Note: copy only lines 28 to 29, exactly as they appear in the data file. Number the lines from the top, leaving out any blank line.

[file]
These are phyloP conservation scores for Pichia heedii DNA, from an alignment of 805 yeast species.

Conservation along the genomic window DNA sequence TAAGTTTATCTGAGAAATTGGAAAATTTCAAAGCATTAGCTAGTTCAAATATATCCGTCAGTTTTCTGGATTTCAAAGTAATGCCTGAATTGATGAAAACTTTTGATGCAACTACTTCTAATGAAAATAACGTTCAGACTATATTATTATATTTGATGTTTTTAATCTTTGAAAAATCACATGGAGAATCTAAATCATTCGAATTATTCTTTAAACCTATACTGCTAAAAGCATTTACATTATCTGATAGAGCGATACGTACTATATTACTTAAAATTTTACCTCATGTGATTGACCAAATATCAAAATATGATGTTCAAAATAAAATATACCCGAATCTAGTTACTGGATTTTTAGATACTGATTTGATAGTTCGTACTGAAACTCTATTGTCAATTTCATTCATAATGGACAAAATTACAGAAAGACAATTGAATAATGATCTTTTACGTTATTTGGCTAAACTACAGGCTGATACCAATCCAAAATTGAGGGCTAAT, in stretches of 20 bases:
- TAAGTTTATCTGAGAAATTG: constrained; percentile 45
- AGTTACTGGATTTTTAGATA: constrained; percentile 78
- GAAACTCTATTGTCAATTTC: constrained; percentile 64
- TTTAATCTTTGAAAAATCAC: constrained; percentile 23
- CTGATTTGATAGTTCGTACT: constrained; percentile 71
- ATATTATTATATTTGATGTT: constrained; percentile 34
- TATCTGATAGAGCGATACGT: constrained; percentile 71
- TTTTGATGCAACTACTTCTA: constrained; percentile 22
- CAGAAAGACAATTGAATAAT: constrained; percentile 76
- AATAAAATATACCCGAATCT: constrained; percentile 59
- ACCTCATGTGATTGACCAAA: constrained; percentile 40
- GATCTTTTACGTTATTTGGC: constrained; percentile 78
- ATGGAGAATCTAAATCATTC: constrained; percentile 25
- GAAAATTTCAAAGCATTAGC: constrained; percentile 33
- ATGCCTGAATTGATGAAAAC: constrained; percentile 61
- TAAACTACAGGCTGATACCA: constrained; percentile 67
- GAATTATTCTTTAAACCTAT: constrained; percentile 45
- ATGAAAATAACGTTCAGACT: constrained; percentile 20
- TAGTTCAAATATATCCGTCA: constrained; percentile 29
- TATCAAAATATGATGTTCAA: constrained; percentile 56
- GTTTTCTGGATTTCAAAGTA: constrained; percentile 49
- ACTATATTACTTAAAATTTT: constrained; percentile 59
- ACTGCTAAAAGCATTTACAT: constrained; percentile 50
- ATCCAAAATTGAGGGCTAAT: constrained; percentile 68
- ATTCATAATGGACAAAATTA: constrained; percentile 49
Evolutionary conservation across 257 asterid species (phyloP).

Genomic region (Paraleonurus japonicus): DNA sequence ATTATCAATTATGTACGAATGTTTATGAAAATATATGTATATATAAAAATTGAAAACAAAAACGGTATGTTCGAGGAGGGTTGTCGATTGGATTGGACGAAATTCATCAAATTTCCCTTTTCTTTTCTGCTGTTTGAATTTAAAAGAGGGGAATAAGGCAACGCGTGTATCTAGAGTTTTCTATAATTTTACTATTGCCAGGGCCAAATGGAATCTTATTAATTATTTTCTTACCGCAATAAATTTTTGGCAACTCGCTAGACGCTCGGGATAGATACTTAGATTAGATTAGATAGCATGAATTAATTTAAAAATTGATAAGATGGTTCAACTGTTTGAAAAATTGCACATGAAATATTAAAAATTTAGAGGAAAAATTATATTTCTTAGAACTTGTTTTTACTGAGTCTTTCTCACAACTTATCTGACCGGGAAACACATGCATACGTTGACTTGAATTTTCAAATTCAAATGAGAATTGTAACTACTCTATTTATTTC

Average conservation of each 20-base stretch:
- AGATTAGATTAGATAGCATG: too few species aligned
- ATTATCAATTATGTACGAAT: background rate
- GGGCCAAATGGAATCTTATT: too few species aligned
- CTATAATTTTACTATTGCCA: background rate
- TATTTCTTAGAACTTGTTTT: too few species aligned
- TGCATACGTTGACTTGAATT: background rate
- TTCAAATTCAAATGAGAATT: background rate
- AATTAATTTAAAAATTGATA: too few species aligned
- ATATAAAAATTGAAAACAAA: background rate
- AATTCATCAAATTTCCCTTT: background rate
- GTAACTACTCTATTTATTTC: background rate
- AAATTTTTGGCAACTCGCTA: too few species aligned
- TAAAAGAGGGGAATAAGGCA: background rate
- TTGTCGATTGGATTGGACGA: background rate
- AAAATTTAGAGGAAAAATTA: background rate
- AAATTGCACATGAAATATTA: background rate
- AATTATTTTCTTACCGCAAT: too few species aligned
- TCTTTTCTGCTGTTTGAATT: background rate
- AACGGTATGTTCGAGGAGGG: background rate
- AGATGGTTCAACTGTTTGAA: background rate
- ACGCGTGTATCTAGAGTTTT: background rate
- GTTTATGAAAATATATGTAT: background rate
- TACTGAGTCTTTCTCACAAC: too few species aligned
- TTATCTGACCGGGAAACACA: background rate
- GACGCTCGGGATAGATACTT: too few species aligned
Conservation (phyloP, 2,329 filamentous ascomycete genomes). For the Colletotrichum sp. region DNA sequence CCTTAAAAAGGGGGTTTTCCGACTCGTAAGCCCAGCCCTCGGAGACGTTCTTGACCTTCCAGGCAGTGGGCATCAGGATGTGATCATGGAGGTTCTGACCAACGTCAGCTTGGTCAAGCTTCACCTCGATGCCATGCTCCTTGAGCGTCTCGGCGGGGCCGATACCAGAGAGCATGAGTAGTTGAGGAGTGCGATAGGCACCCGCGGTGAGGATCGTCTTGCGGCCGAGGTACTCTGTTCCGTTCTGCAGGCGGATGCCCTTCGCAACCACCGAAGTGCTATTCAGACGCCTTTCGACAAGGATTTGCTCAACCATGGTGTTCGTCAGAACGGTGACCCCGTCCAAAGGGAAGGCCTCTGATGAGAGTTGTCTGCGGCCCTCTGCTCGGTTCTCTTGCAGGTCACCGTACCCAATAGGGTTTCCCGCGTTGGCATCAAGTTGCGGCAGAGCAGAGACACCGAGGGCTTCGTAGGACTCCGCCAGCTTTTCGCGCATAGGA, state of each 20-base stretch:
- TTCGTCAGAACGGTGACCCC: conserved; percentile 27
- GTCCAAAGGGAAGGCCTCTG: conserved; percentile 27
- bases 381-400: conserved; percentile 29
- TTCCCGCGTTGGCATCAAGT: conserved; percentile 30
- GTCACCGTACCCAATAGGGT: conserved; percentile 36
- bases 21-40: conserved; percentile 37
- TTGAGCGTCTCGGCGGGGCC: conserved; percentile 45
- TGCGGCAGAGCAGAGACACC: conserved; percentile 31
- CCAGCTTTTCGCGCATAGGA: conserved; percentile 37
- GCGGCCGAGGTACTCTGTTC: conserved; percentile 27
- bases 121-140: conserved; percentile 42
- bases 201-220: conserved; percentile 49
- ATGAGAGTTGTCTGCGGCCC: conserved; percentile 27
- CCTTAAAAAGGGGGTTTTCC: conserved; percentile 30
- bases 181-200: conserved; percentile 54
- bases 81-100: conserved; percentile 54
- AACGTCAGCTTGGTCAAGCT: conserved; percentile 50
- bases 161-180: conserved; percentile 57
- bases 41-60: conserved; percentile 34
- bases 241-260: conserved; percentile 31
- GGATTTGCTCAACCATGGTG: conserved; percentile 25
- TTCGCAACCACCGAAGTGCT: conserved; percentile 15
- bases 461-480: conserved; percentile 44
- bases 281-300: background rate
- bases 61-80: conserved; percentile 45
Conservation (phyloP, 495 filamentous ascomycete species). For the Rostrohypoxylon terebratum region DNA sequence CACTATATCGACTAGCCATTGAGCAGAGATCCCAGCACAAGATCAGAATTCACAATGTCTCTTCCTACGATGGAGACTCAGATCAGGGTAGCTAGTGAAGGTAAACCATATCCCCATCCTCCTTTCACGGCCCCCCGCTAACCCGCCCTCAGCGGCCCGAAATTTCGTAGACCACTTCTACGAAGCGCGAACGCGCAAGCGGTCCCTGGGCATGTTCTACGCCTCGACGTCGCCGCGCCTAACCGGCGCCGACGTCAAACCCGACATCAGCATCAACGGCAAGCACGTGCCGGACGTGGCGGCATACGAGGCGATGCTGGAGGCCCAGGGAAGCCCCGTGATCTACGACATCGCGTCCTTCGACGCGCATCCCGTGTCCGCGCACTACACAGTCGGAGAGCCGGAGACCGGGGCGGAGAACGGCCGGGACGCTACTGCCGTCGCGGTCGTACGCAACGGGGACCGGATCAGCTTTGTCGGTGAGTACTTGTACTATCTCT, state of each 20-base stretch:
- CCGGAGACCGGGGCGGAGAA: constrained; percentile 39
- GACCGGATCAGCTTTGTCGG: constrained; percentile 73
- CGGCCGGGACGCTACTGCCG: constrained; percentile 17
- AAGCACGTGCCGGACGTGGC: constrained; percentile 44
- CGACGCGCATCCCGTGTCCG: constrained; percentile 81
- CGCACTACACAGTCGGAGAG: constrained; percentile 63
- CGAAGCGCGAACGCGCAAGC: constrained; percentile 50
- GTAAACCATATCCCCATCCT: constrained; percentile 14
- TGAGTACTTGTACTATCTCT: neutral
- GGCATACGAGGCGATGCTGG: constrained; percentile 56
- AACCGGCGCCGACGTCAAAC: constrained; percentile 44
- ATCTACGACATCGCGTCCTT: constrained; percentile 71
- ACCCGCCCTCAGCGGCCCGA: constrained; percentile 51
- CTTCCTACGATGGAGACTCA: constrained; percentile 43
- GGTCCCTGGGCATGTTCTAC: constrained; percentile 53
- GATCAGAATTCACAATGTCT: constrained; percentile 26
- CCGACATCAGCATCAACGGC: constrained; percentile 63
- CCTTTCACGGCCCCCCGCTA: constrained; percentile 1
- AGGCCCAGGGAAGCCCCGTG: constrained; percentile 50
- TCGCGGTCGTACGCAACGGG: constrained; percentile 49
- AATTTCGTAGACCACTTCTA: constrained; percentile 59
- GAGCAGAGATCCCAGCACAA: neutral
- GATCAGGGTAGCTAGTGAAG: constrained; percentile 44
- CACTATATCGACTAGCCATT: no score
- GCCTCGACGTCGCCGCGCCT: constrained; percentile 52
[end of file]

Evolutionary conservation across 257 asterid species (phyloP).

Genomic region (Paraleonurus japonicus): DNA sequence ATTATCAATTATGTACGAATGTTTATGAAAATATATGTATATATAAAAATTGAAAACAAAAACGGTATGTTCGAGGAGGGTTGTCGATTGGATTGGACGAAATTCATCAAATTTCCCTTTTCTTTTCTGCTGTTTGAATTTAAAAGAGGGGAATAAGGCAACGCGTGTATCTAGAGTTTTCTATAATTTTACTATTGCCAGGGCCAAATGGAATCTTATTAATTATTTTCTTACCGCAATAAATTTTTGGCAACTCGCTAGACGCTCGGGATAGATACTTAGATTAGATTAGATAGCATGAATTAATTTAAAAATTGATAAGATGGTTCAACTGTTTGAAAAATTGCACATGAAATATTAAAAATTTAGAGGAAAAATTATATTTCTTAGAACTTGTTTTTACTGAGTCTTTCTCACAACTTATCTGACCGGGAAACACATGCATACGTTGACTTGAATTTTCAAATTCAAATGAGAATTGTAACTACTCTATTTATTTC